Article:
Harassment – What Damages May an Employee Be Able to Recover?
An employee who is subjected to unlawful harassment is entitled to recover damages under California law. Damages can include economic damages, emotional distress damages, and in certain circumstances, punitive damages.
Economic damages include lost past wages and lost future wages.
Lost past wages are those wages that the employee has lost, looking backwards, because of the harassment that he or she was subjected to.
For example, if an employee needed to take a leave of absence in order to receive medical treatment because of the harassment he or she was subjected to, the employee could receive damages for the wages he or she lost during that time.
Future lost wages are those wages that the employee would have received in the future but will now not receive because of the harassment they were subjected to.
For example, if an employee is no longer able to work at their place of employment because of the harassment they were subjected to, an employee can make a colorable argument that they should receive, as damages, the wages they would have earned if they had continued to work for their employer.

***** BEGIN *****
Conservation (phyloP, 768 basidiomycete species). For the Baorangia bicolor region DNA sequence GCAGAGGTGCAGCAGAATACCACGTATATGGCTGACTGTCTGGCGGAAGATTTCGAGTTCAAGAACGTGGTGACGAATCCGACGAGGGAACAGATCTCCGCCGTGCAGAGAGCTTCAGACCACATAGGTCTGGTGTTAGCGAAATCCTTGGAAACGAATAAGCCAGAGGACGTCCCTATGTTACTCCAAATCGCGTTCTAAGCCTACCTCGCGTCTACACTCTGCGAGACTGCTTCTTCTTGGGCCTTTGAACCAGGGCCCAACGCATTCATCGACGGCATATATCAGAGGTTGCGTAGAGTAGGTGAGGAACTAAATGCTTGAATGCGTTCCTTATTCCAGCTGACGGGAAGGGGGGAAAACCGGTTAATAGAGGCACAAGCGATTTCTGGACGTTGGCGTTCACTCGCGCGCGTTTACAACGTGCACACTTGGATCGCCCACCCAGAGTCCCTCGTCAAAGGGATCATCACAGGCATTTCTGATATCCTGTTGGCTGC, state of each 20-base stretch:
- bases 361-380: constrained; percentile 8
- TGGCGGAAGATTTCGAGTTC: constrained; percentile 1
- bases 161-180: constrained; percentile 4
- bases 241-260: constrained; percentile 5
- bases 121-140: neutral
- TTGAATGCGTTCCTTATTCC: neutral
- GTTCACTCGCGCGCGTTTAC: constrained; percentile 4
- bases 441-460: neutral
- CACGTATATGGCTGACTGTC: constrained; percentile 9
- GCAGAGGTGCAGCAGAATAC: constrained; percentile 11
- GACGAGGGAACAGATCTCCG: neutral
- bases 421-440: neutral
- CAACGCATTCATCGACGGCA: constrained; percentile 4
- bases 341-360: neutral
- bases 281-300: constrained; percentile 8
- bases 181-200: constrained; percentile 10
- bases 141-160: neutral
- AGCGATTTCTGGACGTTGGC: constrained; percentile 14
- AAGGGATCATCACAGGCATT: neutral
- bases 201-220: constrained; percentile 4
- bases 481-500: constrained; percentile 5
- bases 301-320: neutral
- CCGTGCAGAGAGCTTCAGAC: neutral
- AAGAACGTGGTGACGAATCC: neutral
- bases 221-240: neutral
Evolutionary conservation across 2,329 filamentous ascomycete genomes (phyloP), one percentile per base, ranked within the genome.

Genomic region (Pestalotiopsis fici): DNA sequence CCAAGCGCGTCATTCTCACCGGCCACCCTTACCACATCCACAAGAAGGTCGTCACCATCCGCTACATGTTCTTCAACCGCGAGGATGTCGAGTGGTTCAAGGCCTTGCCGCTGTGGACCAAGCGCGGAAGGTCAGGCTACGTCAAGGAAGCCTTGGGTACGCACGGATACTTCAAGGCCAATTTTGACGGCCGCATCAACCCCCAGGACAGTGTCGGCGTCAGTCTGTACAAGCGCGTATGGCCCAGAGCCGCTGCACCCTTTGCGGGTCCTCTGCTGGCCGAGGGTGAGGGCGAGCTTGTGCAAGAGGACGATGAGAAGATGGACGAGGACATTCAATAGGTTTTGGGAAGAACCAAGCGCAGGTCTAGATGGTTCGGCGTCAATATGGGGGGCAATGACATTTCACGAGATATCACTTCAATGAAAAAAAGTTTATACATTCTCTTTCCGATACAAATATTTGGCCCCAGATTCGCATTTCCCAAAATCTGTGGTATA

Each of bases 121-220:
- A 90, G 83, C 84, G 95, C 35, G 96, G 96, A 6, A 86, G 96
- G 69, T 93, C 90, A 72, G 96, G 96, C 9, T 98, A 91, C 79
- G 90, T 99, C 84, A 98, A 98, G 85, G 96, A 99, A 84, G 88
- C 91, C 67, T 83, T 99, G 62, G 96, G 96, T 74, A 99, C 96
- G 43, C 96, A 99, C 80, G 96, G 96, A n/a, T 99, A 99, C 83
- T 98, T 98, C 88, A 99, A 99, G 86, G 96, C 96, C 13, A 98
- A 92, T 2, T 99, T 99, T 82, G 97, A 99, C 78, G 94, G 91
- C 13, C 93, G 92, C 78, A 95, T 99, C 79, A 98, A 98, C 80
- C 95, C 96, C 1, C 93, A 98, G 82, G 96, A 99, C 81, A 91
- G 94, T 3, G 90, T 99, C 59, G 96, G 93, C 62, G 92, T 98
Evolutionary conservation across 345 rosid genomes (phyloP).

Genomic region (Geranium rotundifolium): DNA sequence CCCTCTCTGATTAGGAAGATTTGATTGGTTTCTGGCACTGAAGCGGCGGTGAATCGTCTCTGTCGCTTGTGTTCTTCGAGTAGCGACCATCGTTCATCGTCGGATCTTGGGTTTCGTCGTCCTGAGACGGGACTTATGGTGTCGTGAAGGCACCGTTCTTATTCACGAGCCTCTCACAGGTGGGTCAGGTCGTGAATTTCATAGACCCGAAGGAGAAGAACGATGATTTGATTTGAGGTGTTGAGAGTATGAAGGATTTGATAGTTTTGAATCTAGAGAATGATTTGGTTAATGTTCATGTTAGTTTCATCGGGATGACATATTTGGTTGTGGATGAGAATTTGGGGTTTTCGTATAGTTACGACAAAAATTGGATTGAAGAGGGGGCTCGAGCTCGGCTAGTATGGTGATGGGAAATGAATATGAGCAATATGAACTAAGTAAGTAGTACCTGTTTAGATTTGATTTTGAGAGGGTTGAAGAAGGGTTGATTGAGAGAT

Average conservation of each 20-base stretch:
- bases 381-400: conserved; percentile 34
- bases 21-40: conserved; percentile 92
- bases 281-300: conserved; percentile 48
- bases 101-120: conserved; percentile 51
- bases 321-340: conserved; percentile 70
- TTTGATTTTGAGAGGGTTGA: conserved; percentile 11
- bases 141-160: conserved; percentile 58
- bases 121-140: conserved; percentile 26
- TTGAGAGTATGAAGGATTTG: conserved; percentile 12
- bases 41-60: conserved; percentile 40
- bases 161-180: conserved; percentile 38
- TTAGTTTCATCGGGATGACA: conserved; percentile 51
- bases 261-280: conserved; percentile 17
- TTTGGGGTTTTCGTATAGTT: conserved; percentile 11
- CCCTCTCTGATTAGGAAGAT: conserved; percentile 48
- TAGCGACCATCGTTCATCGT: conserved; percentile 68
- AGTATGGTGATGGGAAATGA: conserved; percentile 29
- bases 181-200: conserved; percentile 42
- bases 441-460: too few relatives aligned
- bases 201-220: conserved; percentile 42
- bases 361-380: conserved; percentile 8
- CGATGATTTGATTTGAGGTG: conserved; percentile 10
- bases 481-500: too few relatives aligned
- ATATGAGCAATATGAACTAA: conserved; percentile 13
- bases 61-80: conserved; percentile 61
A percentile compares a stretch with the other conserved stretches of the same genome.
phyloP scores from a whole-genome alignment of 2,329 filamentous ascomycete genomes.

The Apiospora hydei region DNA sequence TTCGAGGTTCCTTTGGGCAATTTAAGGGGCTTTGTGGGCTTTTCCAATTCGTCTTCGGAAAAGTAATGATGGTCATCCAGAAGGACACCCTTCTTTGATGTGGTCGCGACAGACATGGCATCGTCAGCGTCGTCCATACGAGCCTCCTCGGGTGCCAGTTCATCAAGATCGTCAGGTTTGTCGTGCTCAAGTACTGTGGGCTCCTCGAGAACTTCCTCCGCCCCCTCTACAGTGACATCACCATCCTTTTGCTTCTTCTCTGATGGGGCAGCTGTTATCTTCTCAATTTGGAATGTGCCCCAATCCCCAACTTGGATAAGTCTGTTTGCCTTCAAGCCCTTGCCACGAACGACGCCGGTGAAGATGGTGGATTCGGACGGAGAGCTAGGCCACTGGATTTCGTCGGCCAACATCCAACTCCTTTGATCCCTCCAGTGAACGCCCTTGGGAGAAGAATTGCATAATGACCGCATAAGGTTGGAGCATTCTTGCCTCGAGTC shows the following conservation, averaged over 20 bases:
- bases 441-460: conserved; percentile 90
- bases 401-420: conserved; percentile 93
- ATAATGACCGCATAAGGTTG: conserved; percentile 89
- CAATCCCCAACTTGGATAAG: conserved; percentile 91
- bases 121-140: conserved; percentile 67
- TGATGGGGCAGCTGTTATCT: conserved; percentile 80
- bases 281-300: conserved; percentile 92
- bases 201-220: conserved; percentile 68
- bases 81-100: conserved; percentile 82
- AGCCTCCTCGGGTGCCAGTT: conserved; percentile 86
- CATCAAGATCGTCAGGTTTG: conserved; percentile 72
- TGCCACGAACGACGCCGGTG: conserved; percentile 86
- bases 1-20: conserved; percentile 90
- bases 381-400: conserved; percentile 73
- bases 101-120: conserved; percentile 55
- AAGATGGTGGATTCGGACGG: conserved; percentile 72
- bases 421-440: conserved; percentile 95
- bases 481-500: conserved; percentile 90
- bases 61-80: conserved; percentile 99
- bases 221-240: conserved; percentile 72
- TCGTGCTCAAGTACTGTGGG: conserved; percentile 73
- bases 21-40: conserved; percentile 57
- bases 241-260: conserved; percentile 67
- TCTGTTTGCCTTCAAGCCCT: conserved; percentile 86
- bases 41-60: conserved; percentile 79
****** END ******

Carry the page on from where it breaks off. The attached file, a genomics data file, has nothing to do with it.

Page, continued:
Emotional Distress Damages
Emotional distress damages are those damages that attempt to compensate an employee for the emotional pain, suffering, inconvenience, mental anguish, and loss of enjoyment of life an employee has suffered because of the unlawful harassment they were subjected to.
In California, an employee can recover punitive damages if he or she proves, by clear and convincing evidence, that their employer was guilty of oppression, fraud or malice. This is a high standard to meet.
In an unlawful harassment case, an employer may be liable for punitive damages if the employer was aware of the unlawful harassment the employee was subjected to and made no attempts to stop the harassment from occurring. This shows that the employer ratified the harassing conduct and in turn, imputes the unlawful harassment on the employer. Punitive damages thus would be appropriate to punish the employer for its inaction and consequent harassment its employee was subjected to.